INFORMATION ABOUT DRAGON FLOWER…
By: Nikki Phipps
Image by Jörg Hempel The Dragon flower (Dracunculus vulgaris) is an interesting member of the Arum family and a native of the Mediterranean region. The plant’s name is associated with its resemblance to a dragon’s tongue. This unusual plant is also called the Voodoo lily, Black dragon, and Dragon arum.
Interesting characteristics of Dragon flower include its distinctive shiny light-green, spotted leaves and a large, frilly dark-red spathe. Its dark purple spadix emits a most unforgettable foul odor smelling of rotten meat. Fortunately, this rotten odor occurs only when the flower is mature and lasts long enough to attract a few flies, approximately one day. Flies are its chief pollinator of the Dragon flower.
Considered huge in every way, mature dragon flower plants reach heights of 18-30 inches tall. The 10-12 inch flowers range in color from deep maroon to nearly black and last for 7-10 days. You can expect to find the unusual Dragon flower plant blooming in late spring to early summer.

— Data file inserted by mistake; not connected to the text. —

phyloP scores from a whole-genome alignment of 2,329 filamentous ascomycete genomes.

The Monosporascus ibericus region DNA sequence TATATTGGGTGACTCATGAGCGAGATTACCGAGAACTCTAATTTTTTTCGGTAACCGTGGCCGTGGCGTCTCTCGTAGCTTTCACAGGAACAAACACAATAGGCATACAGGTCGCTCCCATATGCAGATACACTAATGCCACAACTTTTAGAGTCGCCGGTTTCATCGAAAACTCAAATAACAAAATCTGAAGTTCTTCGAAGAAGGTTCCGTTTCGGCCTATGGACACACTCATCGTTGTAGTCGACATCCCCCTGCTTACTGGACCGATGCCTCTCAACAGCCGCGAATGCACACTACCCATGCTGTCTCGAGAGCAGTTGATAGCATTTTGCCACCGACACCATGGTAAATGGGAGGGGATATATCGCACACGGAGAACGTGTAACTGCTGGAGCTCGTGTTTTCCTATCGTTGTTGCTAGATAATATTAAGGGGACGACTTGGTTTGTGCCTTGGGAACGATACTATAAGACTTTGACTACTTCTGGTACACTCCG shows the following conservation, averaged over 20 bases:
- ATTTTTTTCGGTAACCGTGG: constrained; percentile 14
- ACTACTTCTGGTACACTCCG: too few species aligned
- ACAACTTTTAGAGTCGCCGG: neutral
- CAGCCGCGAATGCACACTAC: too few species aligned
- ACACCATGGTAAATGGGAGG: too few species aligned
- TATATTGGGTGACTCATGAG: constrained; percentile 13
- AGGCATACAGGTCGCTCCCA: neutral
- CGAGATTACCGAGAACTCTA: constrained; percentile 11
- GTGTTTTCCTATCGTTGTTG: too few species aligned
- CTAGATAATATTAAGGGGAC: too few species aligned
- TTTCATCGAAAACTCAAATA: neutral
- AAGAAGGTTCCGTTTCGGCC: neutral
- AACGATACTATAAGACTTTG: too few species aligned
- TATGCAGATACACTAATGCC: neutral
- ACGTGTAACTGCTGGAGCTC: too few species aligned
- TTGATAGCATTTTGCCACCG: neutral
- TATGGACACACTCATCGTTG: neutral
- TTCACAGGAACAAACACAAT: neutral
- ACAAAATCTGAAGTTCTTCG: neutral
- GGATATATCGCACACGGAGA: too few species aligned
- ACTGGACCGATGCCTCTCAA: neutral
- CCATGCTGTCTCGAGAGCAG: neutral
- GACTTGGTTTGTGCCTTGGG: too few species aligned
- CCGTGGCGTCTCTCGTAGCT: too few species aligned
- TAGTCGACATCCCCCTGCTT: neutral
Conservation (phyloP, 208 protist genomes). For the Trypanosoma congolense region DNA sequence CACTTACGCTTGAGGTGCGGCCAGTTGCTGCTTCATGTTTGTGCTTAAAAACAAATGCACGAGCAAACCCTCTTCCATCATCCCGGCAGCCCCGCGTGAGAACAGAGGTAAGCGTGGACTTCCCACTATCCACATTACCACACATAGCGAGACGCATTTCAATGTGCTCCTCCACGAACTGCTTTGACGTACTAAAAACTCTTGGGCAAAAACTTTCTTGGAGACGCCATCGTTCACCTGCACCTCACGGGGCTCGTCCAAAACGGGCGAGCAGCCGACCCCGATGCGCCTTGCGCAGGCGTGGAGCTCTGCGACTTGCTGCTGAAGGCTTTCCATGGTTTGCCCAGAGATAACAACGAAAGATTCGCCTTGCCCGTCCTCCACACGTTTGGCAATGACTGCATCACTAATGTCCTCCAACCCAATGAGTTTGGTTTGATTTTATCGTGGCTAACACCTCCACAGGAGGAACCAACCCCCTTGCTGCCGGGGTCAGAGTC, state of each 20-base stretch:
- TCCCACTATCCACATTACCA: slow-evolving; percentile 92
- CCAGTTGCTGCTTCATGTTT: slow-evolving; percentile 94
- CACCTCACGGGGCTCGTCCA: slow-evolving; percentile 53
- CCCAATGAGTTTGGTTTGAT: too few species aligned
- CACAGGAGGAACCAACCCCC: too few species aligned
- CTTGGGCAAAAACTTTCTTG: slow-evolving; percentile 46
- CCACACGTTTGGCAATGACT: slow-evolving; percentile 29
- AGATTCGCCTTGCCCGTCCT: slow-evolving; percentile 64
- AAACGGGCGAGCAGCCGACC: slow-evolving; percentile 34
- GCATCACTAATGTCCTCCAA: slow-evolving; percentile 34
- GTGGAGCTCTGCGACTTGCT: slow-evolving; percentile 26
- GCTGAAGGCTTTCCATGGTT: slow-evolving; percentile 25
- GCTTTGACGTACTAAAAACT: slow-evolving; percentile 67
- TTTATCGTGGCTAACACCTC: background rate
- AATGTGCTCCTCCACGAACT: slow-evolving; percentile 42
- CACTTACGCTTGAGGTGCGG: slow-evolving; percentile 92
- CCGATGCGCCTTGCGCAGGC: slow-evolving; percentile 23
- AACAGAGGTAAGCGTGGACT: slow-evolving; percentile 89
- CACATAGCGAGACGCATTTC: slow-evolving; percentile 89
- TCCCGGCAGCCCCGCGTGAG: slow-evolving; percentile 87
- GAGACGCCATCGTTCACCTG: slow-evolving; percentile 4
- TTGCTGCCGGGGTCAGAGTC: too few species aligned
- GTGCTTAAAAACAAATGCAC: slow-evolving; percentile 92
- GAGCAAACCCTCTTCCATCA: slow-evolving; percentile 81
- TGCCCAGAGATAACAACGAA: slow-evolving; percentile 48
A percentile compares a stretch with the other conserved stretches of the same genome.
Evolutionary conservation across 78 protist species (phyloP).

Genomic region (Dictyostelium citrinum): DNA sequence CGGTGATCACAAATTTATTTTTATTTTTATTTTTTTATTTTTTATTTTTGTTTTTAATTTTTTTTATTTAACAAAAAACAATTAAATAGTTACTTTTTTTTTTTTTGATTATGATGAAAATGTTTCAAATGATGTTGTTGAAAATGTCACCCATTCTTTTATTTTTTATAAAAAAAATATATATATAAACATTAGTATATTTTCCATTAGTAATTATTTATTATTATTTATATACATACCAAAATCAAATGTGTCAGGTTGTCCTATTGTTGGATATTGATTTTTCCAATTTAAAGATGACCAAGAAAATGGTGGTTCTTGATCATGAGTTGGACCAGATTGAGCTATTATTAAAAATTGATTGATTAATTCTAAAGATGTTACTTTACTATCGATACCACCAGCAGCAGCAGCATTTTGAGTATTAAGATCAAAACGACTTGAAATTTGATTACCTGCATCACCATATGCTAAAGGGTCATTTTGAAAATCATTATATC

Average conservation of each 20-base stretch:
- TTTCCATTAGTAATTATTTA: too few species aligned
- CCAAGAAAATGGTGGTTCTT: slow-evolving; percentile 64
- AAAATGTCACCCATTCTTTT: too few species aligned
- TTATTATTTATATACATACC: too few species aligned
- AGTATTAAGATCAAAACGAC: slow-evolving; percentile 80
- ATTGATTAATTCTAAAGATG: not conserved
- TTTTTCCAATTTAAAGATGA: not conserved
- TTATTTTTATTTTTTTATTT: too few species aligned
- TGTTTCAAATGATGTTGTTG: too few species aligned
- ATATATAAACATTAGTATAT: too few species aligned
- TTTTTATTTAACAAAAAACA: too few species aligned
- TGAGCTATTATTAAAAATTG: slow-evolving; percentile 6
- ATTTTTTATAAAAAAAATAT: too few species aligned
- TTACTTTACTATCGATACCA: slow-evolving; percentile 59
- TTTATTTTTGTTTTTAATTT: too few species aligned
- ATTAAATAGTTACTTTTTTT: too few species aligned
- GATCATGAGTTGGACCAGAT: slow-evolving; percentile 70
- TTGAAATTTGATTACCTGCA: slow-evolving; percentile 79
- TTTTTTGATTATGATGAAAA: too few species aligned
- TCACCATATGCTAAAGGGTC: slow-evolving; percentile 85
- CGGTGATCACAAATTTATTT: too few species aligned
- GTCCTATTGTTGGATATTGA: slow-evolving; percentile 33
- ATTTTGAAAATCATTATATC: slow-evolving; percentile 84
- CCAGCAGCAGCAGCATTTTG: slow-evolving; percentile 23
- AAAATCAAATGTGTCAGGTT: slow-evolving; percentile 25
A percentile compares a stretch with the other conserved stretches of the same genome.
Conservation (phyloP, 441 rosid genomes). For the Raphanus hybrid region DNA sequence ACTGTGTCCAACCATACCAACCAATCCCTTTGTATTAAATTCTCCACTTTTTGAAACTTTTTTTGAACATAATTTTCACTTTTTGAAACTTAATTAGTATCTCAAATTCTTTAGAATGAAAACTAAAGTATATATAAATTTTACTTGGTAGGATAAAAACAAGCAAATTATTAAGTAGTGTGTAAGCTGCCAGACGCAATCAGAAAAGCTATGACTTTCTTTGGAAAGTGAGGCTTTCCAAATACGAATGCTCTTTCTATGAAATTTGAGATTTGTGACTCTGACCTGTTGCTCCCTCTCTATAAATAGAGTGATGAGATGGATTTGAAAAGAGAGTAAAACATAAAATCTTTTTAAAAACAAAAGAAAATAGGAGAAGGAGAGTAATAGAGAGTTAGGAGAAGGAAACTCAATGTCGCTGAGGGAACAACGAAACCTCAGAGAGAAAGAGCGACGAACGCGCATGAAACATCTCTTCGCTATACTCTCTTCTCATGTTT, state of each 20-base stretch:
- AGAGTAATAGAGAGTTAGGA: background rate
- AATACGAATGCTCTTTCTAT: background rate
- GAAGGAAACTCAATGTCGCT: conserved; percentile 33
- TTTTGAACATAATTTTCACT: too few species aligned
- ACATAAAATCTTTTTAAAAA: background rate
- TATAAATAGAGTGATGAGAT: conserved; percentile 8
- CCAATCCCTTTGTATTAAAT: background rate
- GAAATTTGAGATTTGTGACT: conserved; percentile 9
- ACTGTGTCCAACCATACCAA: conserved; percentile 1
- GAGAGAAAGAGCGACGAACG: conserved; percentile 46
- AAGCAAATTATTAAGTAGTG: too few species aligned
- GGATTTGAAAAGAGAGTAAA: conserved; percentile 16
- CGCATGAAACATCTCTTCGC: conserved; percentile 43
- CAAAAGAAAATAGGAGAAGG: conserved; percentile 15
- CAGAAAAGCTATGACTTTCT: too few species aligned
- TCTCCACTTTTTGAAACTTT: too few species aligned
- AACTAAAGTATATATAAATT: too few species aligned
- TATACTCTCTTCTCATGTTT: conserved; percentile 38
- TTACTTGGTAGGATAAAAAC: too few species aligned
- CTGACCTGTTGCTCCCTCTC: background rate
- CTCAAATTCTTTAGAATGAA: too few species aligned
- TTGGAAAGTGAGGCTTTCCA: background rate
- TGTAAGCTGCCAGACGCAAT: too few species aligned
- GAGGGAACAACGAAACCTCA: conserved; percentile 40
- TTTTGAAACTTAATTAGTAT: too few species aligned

The semi-hardy Dragon flower bulbs are planted in the fall approximately 4 inches beneath the soil. This plant grows in either full sun or light shade and prefers moist, humus-rich soil.
Dragon flower transfers to temperate gardens with great ease, doing well in zones 5-8. Once established within the garden, dragon flower requires no special attention of any kind other than an adequate amount of mulch through winter. When the plant begins to die back after blooming, you should decrease watering.
Dragon flower makes quite the conversation piece and is often used as a specimen plant. It can also be used to accent woodland gardens or pond edges. This also makes a great plant for the tropical garden. Some good companions for dragon flower include dahlia, caladium, elephant ears, jack-in-the-pulpits, hosta, and coleus.
Dragon flowers spread by self-seeding and offsets. If the seedheads are not collected, they will eventually fall over in the garden. Dragon flowers can be easily propagated from their seeds or offset bulbs.